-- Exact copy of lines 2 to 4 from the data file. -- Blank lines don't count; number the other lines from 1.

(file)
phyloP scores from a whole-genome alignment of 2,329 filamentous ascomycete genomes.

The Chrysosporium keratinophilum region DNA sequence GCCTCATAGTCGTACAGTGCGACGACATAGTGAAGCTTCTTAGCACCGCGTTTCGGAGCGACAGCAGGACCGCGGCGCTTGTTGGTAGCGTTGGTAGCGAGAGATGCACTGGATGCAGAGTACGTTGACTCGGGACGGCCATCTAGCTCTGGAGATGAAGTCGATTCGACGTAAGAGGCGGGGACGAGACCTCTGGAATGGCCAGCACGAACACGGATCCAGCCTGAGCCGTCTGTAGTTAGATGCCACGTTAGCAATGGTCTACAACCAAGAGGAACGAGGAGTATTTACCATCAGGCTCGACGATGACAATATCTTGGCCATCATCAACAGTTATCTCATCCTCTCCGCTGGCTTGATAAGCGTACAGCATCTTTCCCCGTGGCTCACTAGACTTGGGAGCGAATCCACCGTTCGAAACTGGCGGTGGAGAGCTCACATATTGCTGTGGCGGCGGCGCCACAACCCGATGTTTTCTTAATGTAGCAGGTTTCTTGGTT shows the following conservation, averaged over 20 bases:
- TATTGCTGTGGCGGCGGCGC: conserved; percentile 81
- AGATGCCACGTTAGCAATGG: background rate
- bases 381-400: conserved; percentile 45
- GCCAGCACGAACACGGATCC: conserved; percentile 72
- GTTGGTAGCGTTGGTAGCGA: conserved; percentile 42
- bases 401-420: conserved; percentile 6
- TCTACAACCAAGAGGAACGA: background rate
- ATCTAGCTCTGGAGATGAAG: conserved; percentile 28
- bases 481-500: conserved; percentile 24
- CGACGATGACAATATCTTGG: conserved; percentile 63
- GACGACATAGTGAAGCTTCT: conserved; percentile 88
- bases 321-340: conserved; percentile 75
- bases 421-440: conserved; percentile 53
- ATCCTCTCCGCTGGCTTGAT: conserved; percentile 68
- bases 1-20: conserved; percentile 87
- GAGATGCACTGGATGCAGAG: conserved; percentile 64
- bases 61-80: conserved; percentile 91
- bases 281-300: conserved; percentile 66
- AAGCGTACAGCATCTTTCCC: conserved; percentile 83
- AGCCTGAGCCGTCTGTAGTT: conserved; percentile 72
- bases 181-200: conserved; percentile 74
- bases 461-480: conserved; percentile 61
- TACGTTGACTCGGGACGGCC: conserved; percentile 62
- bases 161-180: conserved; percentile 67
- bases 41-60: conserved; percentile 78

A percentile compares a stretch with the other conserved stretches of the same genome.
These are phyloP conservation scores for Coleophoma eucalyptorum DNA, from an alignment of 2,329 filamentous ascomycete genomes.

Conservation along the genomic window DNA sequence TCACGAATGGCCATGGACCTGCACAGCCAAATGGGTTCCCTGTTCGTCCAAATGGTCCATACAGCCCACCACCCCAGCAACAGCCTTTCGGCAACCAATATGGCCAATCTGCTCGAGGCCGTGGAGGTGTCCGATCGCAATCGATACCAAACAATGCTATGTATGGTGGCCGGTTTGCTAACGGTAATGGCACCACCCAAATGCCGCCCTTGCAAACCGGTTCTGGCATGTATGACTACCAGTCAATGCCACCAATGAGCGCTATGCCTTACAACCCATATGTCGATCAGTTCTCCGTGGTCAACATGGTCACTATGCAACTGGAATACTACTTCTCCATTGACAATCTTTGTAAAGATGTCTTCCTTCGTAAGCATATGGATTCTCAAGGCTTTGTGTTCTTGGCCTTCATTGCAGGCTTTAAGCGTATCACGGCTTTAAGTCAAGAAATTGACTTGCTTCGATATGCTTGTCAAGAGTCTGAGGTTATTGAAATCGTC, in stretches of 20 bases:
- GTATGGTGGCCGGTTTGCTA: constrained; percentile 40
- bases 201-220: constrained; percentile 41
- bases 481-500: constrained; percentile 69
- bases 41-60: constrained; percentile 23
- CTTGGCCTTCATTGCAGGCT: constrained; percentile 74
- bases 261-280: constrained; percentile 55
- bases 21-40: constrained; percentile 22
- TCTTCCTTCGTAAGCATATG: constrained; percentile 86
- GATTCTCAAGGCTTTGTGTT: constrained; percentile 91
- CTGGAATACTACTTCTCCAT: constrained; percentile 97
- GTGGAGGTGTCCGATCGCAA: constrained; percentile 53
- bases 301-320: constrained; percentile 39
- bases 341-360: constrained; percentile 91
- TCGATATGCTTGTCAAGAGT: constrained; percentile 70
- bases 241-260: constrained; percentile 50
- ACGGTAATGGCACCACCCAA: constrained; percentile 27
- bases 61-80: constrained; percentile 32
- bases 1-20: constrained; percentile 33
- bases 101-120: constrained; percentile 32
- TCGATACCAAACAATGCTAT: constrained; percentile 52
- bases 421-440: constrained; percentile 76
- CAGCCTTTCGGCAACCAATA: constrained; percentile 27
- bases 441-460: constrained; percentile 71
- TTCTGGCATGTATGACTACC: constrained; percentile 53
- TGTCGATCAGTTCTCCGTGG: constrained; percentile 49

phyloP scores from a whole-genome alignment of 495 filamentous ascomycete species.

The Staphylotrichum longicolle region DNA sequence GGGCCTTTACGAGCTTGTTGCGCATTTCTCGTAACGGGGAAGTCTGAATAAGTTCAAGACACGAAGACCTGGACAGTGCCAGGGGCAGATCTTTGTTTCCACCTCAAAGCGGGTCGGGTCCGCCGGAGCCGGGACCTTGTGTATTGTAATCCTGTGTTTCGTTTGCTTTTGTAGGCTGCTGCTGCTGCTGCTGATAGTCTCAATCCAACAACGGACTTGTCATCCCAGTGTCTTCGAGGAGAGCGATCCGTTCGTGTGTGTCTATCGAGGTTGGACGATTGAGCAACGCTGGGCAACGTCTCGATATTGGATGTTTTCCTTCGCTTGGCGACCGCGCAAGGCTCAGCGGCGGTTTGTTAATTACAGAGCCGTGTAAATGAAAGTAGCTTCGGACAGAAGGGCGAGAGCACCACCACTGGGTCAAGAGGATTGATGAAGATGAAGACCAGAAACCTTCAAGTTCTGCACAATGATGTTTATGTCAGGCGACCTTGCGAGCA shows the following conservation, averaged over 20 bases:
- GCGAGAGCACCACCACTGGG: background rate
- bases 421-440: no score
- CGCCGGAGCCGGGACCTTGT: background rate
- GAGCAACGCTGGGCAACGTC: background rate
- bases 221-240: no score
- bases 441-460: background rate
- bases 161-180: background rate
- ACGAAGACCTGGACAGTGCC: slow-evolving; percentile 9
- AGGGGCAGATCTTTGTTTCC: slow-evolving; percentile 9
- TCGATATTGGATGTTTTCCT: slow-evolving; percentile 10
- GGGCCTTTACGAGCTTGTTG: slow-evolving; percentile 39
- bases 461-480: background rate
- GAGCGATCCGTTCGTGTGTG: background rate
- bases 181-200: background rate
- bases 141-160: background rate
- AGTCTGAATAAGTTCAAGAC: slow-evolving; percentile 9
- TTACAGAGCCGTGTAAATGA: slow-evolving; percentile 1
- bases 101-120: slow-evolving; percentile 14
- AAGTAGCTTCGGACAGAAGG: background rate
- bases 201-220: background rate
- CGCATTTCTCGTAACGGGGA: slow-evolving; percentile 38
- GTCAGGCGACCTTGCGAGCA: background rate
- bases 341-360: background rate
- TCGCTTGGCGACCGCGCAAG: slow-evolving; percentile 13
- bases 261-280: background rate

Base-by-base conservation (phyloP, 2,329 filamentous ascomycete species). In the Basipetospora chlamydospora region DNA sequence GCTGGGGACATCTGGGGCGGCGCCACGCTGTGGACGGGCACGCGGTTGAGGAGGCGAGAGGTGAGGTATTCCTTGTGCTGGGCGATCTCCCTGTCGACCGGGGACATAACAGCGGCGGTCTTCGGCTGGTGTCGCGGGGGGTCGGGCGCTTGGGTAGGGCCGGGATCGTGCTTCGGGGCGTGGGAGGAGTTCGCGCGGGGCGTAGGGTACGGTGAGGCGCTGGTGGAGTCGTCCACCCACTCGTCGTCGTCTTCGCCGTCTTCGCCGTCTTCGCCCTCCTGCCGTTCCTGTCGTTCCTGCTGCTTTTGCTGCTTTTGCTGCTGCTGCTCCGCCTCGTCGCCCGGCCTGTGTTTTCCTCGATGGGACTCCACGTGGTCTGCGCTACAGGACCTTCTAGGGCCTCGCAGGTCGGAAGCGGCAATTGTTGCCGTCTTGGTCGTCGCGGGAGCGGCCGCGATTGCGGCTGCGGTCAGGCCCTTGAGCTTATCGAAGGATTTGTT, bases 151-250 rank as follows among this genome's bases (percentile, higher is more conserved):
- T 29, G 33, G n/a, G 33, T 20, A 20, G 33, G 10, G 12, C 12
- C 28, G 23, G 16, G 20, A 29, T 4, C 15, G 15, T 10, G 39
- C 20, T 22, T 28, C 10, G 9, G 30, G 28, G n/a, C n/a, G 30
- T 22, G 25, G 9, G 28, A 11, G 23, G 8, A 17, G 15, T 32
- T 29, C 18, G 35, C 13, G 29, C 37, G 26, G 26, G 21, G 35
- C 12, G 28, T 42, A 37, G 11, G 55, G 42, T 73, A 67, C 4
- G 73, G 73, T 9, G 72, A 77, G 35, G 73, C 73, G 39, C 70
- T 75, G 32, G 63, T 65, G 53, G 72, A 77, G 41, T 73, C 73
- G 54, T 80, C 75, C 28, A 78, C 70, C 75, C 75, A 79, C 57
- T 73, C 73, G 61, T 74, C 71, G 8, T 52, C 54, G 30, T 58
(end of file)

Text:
The Chrysosporium keratinophilum region DNA sequence GCCTCATAGTCGTACAGTGCGACGACATAGTGAAGCTTCTTAGCACCGCGTTTCGGAGCGACAGCAGGACCGCGGCGCTTGTTGGTAGCGTTGGTAGCGAGAGATGCACTGGATGCAGAGTACGTTGACTCGGGACGGCCATCTAGCTCTGGAGATGAAGTCGATTCGACGTAAGAGGCGGGGACGAGACCTCTGGAATGGCCAGCACGAACACGGATCCAGCCTGAGCCGTCTGTAGTTAGATGCCACGTTAGCAATGGTCTACAACCAAGAGGAACGAGGAGTATTTACCATCAGGCTCGACGATGACAATATCTTGGCCATCATCAACAGTTATCTCATCCTCTCCGCTGGCTTGATAAGCGTACAGCATCTTTCCCCGTGGCTCACTAGACTTGGGAGCGAATCCACCGTTCGAAACTGGCGGTGGAGAGCTCACATATTGCTGTGGCGGCGGCGCCACAACCCGATGTTTTCTTAATGTAGCAGGTTTCTTGGTT shows the following conservation, averaged over 20 bases:
- TATTGCTGTGGCGGCGGCGC: conserved; percentile 81
- AGATGCCACGTTAGCAATGG: background rate